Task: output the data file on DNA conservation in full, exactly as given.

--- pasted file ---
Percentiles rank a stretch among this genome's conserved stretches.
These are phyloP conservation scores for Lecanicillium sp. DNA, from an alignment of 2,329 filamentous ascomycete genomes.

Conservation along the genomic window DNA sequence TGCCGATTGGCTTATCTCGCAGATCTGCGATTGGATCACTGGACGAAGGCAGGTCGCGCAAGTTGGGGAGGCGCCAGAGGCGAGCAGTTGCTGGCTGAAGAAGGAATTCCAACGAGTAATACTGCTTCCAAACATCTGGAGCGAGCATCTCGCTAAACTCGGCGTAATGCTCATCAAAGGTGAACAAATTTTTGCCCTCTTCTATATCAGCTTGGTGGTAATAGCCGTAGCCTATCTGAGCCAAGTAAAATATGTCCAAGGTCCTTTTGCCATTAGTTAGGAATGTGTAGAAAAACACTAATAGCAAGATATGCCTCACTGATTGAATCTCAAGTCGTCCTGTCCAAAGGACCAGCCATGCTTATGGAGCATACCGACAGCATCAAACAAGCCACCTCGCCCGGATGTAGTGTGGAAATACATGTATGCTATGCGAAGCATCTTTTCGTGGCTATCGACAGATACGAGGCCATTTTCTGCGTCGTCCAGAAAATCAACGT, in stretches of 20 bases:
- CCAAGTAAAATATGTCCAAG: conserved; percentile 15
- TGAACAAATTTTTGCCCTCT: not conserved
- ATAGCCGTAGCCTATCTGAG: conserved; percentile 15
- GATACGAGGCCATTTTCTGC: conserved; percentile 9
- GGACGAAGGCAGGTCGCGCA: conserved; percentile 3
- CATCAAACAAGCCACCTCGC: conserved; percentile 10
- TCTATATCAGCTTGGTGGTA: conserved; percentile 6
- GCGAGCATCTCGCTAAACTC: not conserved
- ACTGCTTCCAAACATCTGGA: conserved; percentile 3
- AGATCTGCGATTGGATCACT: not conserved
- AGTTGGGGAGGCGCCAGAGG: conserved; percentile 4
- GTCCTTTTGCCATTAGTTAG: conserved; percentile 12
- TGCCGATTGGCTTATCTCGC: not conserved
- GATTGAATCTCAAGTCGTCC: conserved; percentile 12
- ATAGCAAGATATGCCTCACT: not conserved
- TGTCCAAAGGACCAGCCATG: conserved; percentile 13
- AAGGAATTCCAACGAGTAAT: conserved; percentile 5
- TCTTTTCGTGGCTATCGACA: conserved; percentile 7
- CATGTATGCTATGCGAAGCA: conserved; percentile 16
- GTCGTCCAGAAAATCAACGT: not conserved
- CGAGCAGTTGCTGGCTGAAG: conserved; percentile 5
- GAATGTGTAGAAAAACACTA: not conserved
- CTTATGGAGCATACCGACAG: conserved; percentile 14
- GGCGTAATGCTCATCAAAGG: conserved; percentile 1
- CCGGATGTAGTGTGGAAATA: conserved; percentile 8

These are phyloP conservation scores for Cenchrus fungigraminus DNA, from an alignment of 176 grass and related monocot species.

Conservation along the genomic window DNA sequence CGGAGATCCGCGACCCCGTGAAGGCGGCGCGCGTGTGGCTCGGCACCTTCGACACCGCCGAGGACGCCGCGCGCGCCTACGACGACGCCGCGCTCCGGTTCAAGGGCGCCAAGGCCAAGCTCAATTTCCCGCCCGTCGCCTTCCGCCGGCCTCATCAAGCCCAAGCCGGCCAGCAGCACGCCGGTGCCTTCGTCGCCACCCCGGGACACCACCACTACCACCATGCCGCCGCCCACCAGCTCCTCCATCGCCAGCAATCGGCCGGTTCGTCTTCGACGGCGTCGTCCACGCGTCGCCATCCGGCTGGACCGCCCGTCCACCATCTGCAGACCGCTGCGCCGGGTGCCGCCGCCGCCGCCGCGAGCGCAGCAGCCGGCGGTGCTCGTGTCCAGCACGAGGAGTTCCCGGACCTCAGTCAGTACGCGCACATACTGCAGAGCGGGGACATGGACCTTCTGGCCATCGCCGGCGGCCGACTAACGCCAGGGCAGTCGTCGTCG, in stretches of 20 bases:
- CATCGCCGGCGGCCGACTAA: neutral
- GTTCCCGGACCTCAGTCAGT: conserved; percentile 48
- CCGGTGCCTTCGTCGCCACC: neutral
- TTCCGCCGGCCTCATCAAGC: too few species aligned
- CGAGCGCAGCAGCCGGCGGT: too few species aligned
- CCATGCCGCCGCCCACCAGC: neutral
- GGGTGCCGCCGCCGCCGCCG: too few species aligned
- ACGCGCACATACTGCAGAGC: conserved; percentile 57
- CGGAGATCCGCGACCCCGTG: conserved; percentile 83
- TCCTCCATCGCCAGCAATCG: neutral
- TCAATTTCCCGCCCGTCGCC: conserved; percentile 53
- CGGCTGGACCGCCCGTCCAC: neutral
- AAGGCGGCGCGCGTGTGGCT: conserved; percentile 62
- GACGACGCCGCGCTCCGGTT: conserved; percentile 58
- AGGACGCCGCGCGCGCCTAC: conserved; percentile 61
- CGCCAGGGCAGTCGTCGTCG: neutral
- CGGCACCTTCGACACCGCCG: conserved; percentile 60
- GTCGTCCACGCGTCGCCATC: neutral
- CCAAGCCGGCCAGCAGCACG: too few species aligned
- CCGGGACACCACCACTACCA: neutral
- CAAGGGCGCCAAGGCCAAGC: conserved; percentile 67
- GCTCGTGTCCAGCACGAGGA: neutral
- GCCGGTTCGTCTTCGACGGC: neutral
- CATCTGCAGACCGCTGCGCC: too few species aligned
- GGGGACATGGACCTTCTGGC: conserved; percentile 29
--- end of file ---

Percentiles rank a stretch among this genome's conserved stretches.
These are phyloP conservation scores for Lecanicillium sp. DNA, from an alignment of 2,329 filamentous ascomycete genomes.

Conservation along the genomic window DNA sequence TGCCGATTGGCTTATCTCGCAGATCTGCGATTGGATCACTGGACGAAGGCAGGTCGCGCAAGTTGGGGAGGCGCCAGAGGCGAGCAGTTGCTGGCTGAAGAAGGAATTCCAACGAGTAATACTGCTTCCAAACATCTGGAGCGAGCATCTCGCTAAACTCGGCGTAATGCTCATCAAAGGTGAACAAATTTTTGCCCTCTTCTATATCAGCTTGGTGGTAATAGCCGTAGCCTATCTGAGCCAAGTAAAATATGTCCAAGGTCCTTTTGCCATTAGTTAGGAATGTGTAGAAAAACACTAATAGCAAGATATGCCTCACTGATTGAATCTCAAGTCGTCCTGTCCAAAGGACCAGCCATGCTTATGGAGCATACCGACAGCATCAAACAAGCCACCTCGCCCGGATGTAGTGTGGAAATACATGTATGCTATGCGAAGCATCTTTTCGTGGCTATCGACAGATACGAGGCCATTTTCTGCGTCGTCCAGAAAATCAACGT, in stretches of 20 bases:
- CCAAGTAAAATATGTCCAAG: conserved; percentile 15
- TGAACAAATTTTTGCCCTCT: not conserved
- ATAGCCGTAGCCTATCTGAG: conserved; percentile 15
- GATACGAGGCCATTTTCTGC: conserved; percentile 9
- GGACGAAGGCAGGTCGCGCA: conserved; percentile 3
- CATCAAACAAGCCACCTCGC: conserved; percentile 10
- TCTATATCAGCTTGGTGGTA: conserved; percentile 6
- GCGAGCATCTCGCTAAACTC: not conserved
- ACTGCTTCCAAACATCTGGA: conserved; percentile 3
- AGATCTGCGATTGGATCACT: not conserved
- AGTTGGGGAGGCGCCAGAGG: conserved; percentile 4
- GTCCTTTTGCCATTAGTTAG: conserved; percentile 12
- TGCCGATTGGCTTATCTCGC: not conserved
- GATTGAATCTCAAGTCGTCC: conserved; percentile 12
- ATAGCAAGATATGCCTCACT: not conserved
- TGTCCAAAGGACCAGCCATG: conserved; percentile 13
- AAGGAATTCCAACGAGTAAT: conserved; percentile 5
- TCTTTTCGTGGCTATCGACA: conserved; percentile 7
- CATGTATGCTATGCGAAGCA: conserved; percentile 16
- GTCGTCCAGAAAATCAACGT: not conserved
- CGAGCAGTTGCTGGCTGAAG: conserved; percentile 5
- GAATGTGTAGAAAAACACTA: not conserved
- CTTATGGAGCATACCGACAG: conserved; percentile 14
- GGCGTAATGCTCATCAAAGG: conserved; percentile 1
- CCGGATGTAGTGTGGAAATA: conserved; percentile 8

These are phyloP conservation scores for Cenchrus fungigraminus DNA, from an alignment of 176 grass and related monocot species.

Conservation along the genomic window DNA sequence CGGAGATCCGCGACCCCGTGAAGGCGGCGCGCGTGTGGCTCGGCACCTTCGACACCGCCGAGGACGCCGCGCGCGCCTACGACGACGCCGCGCTCCGGTTCAAGGGCGCCAAGGCCAAGCTCAATTTCCCGCCCGTCGCCTTCCGCCGGCCTCATCAAGCCCAAGCCGGCCAGCAGCACGCCGGTGCCTTCGTCGCCACCCCGGGACACCACCACTACCACCATGCCGCCGCCCACCAGCTCCTCCATCGCCAGCAATCGGCCGGTTCGTCTTCGACGGCGTCGTCCACGCGTCGCCATCCGGCTGGACCGCCCGTCCACCATCTGCAGACCGCTGCGCCGGGTGCCGCCGCCGCCGCCGCGAGCGCAGCAGCCGGCGGTGCTCGTGTCCAGCACGAGGAGTTCCCGGACCTCAGTCAGTACGCGCACATACTGCAGAGCGGGGACATGGACCTTCTGGCCATCGCCGGCGGCCGACTAACGCCAGGGCAGTCGTCGTCG, in stretches of 20 bases:
- CATCGCCGGCGGCCGACTAA: neutral
- GTTCCCGGACCTCAGTCAGT: conserved; percentile 48
- CCGGTGCCTTCGTCGCCACC: neutral
- TTCCGCCGGCCTCATCAAGC: too few species aligned
- CGAGCGCAGCAGCCGGCGGT: too few species aligned
- CCATGCCGCCGCCCACCAGC: neutral
- GGGTGCCGCCGCCGCCGCCG: too few species aligned
- ACGCGCACATACTGCAGAGC: conserved; percentile 57
- CGGAGATCCGCGACCCCGTG: conserved; percentile 83
- TCCTCCATCGCCAGCAATCG: neutral
- TCAATTTCCCGCCCGTCGCC: conserved; percentile 53
- CGGCTGGACCGCCCGTCCAC: neutral
- AAGGCGGCGCGCGTGTGGCT: conserved; percentile 62
- GACGACGCCGCGCTCCGGTT: conserved; percentile 58
- AGGACGCCGCGCGCGCCTAC: conserved; percentile 61
- CGCCAGGGCAGTCGTCGTCG: neutral
- CGGCACCTTCGACACCGCCG: conserved; percentile 60
- GTCGTCCACGCGTCGCCATC: neutral
- CCAAGCCGGCCAGCAGCACG: too few species aligned
- CCGGGACACCACCACTACCA: neutral
- CAAGGGCGCCAAGGCCAAGC: conserved; percentile 67
- GCTCGTGTCCAGCACGAGGA: neutral
- GCCGGTTCGTCTTCGACGGC: neutral
- CATCTGCAGACCGCTGCGCC: too few species aligned
- GGGGACATGGACCTTCTGGC: conserved; percentile 29